About Physiome Space

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B3C (http://www.b3c.it) today announces the release of an interactive digital library service, called PhysiomeSpace, designed to manage and share a large collection of heterogeneous biomedical data, such as medical imaging, motion capture, biomedical instrumentation signals, finite element models, etc. 

The digital library services are hosted on the Biomed Town community portal and can be accessed from www.physiomespace.com. PhysiomeSpace is currently a totally free service which offers up to 1GB of space: anyone interested in experimenting this innovative approach can register to the BiomedTown portal and use this service under the license agreement that can be found at http://www.physiomespace.com/public/TermsOfUse.

PhysiomeSpace is easy to use: just with a few clicks users can manage and curate the existing data resources, upload new ones and eventually share them with other users, following a simply permission system which ensure reliability and control.

PhysiomeSpace is also in the process to release the Living Human Digital Library b.

About PhysiomeSpace Service

The digital library service is managed using a client–server approach. The client application, called PSLoader© is used to import, fuse and enrich the data information according to the PhysiomeSpace resource ontology and but also to upload and download the resources to the library.

A search service capitalizes on the domain ontology and on the enrichment of metadata for each resource, providing a powerful discovery environment. The metadata are described in an extensible ontology composed of a master ontology and a series of sub-ontologies which can be added by the users’ communities, depending on their needs. If you wish to learn how to use the service you can download the PhysiomeSpace guide from http://www.physiomespace.com/wikis.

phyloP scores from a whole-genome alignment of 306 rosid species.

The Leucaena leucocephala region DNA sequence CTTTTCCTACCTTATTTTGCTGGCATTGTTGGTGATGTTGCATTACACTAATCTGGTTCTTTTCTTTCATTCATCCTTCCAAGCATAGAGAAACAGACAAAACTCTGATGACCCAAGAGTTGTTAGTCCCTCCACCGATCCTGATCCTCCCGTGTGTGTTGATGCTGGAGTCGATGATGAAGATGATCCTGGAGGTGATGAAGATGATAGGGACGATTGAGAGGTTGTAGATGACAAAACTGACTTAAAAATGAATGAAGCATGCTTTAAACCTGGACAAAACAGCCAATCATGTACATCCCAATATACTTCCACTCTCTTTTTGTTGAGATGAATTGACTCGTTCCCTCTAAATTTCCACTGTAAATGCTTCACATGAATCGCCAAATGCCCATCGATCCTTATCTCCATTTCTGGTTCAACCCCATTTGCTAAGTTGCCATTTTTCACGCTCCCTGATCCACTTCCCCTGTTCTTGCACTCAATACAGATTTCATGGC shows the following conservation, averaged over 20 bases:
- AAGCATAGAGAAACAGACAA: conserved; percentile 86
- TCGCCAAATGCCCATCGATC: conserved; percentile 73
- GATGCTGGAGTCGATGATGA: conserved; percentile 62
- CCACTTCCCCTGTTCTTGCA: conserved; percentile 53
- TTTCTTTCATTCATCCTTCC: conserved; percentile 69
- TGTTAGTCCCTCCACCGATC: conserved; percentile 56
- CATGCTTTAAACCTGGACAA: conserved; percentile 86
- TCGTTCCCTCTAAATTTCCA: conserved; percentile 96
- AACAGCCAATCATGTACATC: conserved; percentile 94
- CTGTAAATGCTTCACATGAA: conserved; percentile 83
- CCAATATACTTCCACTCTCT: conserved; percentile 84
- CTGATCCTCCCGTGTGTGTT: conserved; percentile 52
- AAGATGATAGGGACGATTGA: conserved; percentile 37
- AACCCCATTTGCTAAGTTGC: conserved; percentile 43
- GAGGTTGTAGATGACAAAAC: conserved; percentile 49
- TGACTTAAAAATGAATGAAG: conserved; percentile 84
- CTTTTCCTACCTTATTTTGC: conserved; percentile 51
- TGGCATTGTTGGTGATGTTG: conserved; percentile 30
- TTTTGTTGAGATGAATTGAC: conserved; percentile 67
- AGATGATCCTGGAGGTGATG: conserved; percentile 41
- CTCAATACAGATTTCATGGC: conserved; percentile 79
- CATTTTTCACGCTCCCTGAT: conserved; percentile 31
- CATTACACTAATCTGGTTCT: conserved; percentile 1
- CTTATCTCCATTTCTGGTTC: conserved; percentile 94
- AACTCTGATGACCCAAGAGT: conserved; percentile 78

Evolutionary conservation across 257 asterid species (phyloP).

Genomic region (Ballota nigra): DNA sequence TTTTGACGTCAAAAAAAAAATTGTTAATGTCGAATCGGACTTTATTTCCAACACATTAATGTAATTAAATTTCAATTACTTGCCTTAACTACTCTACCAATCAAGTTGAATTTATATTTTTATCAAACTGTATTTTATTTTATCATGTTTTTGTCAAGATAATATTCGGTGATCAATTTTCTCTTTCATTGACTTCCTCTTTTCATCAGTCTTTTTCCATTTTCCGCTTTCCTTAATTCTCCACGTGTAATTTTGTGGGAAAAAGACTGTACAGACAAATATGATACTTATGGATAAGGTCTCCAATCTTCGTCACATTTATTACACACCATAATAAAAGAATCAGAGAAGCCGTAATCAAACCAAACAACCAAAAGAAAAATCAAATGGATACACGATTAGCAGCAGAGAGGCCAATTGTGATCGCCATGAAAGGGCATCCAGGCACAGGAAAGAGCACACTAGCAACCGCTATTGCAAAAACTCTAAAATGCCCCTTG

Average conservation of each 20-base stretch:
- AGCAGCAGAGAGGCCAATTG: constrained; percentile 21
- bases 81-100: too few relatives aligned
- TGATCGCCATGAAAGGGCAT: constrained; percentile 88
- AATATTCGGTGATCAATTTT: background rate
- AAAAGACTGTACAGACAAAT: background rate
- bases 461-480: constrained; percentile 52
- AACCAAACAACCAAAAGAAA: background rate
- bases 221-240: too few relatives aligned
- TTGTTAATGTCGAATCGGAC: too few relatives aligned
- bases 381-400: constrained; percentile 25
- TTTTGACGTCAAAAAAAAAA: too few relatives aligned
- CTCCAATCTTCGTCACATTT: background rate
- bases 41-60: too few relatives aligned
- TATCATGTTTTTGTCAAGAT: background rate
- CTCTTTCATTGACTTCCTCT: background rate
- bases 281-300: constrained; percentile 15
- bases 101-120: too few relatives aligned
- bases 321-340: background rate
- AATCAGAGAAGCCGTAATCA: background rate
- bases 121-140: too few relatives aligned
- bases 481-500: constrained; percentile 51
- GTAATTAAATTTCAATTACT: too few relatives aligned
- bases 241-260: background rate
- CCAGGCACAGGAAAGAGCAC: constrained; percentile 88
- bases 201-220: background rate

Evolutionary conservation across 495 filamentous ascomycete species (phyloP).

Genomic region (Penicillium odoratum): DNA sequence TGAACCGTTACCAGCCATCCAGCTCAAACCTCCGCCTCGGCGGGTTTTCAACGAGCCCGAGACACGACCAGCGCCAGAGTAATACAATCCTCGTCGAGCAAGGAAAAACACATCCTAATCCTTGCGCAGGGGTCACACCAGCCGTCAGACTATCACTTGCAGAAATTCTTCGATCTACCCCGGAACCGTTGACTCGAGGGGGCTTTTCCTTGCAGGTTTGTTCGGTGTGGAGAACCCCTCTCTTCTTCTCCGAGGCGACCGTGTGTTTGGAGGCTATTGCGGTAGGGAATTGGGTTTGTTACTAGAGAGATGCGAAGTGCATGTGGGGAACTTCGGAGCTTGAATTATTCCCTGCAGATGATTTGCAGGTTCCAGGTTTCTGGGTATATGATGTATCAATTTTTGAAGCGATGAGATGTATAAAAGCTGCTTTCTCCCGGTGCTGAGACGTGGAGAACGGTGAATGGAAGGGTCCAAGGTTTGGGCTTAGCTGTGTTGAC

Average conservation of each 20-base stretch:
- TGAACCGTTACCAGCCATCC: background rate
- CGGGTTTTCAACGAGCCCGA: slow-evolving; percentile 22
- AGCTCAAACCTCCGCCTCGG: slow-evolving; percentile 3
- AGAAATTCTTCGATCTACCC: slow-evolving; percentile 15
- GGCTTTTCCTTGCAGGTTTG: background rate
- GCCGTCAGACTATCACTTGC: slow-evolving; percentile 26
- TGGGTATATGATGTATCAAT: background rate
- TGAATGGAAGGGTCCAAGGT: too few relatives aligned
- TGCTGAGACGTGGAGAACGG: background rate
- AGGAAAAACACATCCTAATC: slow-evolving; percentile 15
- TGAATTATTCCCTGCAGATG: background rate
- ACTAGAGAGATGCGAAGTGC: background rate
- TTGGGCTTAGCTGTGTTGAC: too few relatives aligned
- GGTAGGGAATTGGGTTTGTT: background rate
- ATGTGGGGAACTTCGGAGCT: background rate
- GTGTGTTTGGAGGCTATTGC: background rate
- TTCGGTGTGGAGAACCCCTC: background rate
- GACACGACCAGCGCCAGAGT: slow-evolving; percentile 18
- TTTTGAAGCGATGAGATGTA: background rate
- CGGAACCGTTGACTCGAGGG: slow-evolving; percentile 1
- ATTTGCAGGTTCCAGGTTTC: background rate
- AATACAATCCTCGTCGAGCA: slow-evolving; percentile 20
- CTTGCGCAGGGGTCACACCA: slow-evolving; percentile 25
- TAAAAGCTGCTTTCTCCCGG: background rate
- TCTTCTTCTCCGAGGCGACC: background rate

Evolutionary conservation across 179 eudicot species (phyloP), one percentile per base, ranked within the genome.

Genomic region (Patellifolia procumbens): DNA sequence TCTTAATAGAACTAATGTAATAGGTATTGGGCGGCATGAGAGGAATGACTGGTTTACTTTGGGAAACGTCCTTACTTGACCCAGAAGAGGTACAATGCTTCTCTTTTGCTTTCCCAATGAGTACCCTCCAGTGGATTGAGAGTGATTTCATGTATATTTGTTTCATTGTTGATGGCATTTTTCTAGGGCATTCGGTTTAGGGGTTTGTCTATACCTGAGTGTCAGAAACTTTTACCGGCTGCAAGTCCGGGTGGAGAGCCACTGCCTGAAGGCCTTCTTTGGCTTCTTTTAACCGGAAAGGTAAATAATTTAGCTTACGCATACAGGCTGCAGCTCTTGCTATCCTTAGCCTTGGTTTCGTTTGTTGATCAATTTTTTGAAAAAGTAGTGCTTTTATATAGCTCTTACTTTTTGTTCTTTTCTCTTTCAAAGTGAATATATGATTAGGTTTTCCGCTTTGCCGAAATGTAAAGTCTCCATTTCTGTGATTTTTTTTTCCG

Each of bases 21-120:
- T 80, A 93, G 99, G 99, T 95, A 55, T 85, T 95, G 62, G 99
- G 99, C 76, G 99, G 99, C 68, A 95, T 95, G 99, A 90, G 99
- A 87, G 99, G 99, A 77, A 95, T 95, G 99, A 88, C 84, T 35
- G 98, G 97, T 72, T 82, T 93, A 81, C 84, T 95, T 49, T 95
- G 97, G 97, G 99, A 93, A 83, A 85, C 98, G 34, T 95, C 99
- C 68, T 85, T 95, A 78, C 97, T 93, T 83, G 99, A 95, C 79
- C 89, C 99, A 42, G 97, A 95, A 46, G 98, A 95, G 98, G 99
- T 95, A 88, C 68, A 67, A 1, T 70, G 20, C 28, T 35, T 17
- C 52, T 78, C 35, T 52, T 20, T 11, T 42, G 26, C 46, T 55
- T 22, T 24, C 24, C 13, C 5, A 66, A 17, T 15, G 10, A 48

About LHDL project

The Living Human Digital Library (LHDL) research project (http://www.livinghuman.org, FP6-2004-ICT- 026932) was a STREP Project co-funded by the European Commission's as part of the 6th Framework Programme. The project, under the scientific coordination of the Istituto Ortopedico Rizzoli (IOR, Italy), run for three years from February 2006 to February 2009 and saw the participation of the University of Bedfordshire (U.K.), the Université Libre de Bruxelles (ULB, Belgium), the Open University (U.K.) and the CINECA supercomputing centre (Italy).

About LHDL collection

The collection, generated by researchers at ULB and IOR, is based on two female cadavers obtained from the ULB donation program, and on a group of body-matched volunteers recruited at IOR. The data collection included very different activities starting from the body level to scale down to organ, tissue, sub tissue and cell level. Full details on the LHDL Data collection can be found: http://www.biomedtown.org/biomed_town/LHDL/Reception/lhp-public-repository/public_D/plfng_view.

(Taken from source - http://www.ehealthnews.eu/research/2133-share-biomedical-data-in-a-free-and-easy-way)

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